On March 5 1956, the Party Presidium ordered the reading of Khrushchev's Report at the meetings of all Communist and Komsomol organizations, with the invitation of non-members as well. Thus the contents of the report had become widely known in the country already in 1956, and the name "Secret Speech" is a misnomer. But as noted above, the full text was not officially released to the public until 1989. It is likely, although unprovable, that Mikoyan and Khrushchev were the architects of these local readings, as well as the leaking of the speech to Rettie through Orlov; Mikoyan's son, Sergo, and Khrushchev's son, Sergi, provide corroborating, although hardly definitive, statements of their fathers' intentions.

However, the text of the speech was only slowly disclosed in the Eastern European countries. It was never disclosed to Western communist party members by their leaders, and most Western communists became aware of the details of the text after an American newspaper published a copy in mid-1956.

The content of the speech reached the west through a circuitous route. As noted above, a few copies of the speech were sent by order of the Soviet Politburo to leaders of the Eastern Bloc countries. Shortly after the speech had been disseminated, a Polish journalist, Viktor Grayevsky, visited his girlfriend, Lucia Baranowski, who worked as a junior secretary in the office of the first secretary of the Polish Communist Party, Edward Ochab. On her desk was a thick booklet with a red binding, with the words: "The 20th Party Congress, the speech of Comrade Khrushchev." Grayevsky had heard rumors of the speech and, as a journalist, was interested in reading it. Baranowski allowed him to take the document home to read.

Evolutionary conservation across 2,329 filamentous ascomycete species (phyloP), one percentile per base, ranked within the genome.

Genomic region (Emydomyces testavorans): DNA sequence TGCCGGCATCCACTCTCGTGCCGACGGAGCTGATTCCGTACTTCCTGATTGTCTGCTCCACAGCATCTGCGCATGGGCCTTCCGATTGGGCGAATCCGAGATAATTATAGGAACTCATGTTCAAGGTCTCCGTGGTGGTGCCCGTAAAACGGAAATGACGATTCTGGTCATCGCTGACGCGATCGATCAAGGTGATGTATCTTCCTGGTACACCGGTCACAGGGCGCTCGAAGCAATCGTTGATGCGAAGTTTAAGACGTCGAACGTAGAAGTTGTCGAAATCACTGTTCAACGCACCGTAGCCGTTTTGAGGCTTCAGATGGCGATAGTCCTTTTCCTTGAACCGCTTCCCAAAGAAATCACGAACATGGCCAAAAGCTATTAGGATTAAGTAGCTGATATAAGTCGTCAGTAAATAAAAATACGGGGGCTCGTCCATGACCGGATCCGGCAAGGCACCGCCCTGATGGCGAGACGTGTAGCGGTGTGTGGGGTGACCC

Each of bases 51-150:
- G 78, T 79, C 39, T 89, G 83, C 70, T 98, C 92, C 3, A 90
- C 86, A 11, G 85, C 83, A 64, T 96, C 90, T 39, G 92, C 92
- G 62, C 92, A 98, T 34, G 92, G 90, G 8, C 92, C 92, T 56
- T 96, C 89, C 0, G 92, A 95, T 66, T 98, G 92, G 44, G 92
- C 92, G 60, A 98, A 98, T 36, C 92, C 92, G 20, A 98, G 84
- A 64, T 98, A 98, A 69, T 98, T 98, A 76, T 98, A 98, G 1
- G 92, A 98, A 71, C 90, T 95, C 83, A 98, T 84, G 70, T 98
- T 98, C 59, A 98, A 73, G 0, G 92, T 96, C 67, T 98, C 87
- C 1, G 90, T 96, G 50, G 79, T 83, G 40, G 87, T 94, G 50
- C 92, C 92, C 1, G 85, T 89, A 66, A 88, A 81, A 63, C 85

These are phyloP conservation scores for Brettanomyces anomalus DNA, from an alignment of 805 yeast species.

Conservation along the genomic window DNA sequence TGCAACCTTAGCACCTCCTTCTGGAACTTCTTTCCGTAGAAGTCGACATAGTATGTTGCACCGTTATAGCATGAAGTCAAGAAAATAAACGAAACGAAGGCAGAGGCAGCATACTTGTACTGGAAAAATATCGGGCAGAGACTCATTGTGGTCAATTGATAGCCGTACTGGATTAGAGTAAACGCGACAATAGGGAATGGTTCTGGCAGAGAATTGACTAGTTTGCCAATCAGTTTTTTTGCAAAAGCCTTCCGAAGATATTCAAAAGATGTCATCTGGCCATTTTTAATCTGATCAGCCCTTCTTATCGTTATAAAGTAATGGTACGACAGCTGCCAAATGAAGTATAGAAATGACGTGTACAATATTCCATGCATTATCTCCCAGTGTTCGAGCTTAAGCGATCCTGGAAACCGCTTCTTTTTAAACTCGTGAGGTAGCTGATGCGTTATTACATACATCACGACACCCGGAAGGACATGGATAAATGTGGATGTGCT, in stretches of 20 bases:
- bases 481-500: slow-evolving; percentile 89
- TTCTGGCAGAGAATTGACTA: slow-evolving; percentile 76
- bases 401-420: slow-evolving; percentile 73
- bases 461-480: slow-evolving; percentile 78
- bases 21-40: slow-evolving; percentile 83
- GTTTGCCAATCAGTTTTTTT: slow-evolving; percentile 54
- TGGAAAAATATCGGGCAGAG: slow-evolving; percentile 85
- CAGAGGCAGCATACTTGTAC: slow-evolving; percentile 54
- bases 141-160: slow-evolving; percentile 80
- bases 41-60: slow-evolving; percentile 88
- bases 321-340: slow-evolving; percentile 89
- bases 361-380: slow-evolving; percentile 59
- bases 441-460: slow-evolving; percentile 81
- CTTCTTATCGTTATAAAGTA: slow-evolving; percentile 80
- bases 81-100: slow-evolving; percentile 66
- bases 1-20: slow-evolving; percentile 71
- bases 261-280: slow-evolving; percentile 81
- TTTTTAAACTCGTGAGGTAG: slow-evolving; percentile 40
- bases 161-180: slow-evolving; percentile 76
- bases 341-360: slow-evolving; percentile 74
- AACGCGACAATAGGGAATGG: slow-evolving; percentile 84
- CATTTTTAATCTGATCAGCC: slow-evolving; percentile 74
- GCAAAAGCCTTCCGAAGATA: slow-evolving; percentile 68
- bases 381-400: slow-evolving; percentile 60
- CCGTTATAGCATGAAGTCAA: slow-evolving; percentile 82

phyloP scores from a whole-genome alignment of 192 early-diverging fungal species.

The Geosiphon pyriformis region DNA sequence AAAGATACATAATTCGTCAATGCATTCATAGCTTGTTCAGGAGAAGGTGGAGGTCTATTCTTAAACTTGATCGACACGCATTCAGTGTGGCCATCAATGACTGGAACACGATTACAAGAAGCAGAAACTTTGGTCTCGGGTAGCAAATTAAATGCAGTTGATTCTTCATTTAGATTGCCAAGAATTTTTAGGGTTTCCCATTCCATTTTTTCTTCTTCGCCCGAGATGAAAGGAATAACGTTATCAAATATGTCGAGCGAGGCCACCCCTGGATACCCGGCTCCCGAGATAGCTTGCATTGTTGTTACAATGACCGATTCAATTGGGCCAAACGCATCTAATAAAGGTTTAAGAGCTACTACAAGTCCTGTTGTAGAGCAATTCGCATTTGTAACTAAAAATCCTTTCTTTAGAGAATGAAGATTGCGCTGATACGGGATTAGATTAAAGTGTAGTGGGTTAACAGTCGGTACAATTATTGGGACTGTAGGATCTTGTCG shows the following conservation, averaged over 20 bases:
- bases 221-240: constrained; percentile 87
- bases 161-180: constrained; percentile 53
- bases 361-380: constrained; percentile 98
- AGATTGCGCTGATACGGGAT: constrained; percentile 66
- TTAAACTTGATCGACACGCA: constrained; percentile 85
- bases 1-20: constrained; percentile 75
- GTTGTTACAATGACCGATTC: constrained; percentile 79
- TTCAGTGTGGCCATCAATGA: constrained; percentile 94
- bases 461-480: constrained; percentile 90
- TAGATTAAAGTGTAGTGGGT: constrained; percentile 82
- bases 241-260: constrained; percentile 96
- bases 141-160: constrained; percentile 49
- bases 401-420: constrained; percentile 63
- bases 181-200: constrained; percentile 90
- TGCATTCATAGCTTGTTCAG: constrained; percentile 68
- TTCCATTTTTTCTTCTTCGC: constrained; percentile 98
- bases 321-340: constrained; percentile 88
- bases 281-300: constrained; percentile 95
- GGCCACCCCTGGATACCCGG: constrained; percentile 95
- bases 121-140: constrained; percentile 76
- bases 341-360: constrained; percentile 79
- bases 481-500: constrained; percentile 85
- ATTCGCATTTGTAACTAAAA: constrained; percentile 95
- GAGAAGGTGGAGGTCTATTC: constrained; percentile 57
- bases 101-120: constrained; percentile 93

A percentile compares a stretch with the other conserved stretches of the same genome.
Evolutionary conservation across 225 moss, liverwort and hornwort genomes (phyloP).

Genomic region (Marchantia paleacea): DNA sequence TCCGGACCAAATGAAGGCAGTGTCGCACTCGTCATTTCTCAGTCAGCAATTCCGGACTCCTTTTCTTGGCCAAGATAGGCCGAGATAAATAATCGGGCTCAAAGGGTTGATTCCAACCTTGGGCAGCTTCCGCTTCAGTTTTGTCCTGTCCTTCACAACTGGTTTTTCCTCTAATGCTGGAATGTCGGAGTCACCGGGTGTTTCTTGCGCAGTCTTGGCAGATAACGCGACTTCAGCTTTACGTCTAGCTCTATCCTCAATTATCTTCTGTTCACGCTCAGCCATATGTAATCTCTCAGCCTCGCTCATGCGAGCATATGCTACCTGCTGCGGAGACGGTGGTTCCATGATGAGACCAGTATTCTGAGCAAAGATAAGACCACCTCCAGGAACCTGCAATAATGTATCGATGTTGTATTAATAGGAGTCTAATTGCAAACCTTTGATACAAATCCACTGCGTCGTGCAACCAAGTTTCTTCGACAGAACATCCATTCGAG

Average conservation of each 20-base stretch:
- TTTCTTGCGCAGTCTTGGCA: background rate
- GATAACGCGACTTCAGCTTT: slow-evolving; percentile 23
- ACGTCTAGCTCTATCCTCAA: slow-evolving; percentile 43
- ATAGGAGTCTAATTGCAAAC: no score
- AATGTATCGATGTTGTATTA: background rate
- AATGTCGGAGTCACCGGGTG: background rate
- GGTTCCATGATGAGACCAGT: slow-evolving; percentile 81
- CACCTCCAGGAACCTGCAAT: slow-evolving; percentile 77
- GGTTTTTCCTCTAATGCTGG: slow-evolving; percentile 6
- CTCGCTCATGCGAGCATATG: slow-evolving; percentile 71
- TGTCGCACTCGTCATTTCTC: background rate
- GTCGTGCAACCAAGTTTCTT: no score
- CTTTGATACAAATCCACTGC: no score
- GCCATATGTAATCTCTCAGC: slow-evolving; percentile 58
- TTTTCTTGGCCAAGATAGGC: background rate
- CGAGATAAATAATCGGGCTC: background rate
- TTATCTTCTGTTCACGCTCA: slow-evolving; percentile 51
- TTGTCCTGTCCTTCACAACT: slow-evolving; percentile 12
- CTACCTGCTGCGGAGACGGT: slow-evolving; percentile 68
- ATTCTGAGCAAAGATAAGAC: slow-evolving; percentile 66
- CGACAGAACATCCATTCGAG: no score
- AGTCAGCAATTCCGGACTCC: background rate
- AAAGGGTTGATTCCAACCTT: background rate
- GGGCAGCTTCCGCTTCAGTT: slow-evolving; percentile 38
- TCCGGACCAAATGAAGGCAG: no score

As it happened, Grayevsky, who was Jewish, and had made a recent trip to Israel to visit his sick father, decided to emigrate there. After he read the speech, he decided to take it to the Israeli Embassy and gave it to Yaakov Barmor who had helped Grayevsky make his trip to visit Grayevsky's sick father. Barmor was a Shin Bet representative; he photographed the document and sent the photographs to Israel.